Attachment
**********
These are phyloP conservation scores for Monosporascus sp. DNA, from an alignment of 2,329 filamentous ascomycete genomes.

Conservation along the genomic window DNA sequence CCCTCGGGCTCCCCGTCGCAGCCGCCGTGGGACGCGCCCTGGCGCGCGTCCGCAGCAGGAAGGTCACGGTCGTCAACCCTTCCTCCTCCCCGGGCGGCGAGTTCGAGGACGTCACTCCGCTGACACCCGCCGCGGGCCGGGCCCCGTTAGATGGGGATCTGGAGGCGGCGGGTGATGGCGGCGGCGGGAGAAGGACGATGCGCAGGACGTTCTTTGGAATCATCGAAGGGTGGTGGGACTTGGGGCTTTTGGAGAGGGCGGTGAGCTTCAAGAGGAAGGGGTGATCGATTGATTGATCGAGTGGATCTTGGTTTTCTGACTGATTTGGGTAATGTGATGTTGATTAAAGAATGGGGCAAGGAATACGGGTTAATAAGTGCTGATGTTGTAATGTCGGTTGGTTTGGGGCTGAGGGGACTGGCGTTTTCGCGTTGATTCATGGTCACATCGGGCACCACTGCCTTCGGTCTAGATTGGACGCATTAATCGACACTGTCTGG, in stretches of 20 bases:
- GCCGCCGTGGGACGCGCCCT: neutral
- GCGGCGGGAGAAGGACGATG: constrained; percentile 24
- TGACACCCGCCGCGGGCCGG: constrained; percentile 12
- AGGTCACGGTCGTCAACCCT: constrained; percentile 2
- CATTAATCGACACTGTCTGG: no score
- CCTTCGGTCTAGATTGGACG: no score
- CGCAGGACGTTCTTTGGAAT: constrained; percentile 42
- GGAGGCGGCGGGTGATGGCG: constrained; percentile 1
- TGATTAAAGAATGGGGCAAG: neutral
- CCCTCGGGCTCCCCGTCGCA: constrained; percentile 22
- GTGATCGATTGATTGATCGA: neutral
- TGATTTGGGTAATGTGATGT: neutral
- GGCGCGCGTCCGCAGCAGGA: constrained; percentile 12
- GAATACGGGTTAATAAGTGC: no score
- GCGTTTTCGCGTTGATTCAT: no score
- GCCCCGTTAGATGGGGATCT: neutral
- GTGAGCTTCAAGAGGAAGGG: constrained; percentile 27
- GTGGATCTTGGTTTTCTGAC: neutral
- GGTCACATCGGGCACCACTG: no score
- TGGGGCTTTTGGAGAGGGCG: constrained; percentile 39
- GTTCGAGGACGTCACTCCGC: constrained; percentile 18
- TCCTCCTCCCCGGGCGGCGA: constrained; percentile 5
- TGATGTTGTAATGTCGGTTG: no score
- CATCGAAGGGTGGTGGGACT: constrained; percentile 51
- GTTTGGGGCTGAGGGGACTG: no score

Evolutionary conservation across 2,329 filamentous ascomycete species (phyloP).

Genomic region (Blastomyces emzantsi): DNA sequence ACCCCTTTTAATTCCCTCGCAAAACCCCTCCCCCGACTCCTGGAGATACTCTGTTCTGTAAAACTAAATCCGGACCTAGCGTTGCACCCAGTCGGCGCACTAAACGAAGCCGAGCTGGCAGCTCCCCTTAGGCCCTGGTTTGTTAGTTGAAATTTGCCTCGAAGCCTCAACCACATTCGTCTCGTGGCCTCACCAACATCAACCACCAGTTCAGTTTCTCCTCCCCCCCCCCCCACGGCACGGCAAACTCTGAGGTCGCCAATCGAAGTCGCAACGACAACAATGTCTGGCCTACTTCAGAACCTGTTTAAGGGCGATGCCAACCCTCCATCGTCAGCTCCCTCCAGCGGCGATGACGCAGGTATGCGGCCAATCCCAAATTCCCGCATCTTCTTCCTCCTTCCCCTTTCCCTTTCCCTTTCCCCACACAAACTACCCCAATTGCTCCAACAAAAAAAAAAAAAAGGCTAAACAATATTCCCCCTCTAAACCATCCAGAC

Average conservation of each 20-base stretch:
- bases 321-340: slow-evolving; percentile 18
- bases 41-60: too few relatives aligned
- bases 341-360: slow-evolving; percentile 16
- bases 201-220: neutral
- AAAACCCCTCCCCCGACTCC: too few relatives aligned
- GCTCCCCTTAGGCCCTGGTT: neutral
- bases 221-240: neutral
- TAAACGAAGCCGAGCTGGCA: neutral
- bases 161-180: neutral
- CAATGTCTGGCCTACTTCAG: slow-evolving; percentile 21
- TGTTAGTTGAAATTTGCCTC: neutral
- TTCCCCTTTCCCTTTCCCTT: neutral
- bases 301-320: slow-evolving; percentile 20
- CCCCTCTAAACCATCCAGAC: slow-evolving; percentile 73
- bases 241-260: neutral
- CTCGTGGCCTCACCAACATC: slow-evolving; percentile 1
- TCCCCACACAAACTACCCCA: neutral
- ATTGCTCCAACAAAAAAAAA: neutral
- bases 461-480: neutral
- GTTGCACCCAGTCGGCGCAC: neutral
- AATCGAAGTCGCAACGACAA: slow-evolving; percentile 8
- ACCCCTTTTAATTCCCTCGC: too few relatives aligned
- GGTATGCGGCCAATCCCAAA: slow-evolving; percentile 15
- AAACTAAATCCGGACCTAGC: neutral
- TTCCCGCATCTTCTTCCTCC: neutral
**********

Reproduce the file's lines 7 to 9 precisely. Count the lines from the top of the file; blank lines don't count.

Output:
- CATTAATCGACACTGTCTGG: no score
- CCTTCGGTCTAGATTGGACG: no score
- CGCAGGACGTTCTTTGGAAT: constrained; percentile 42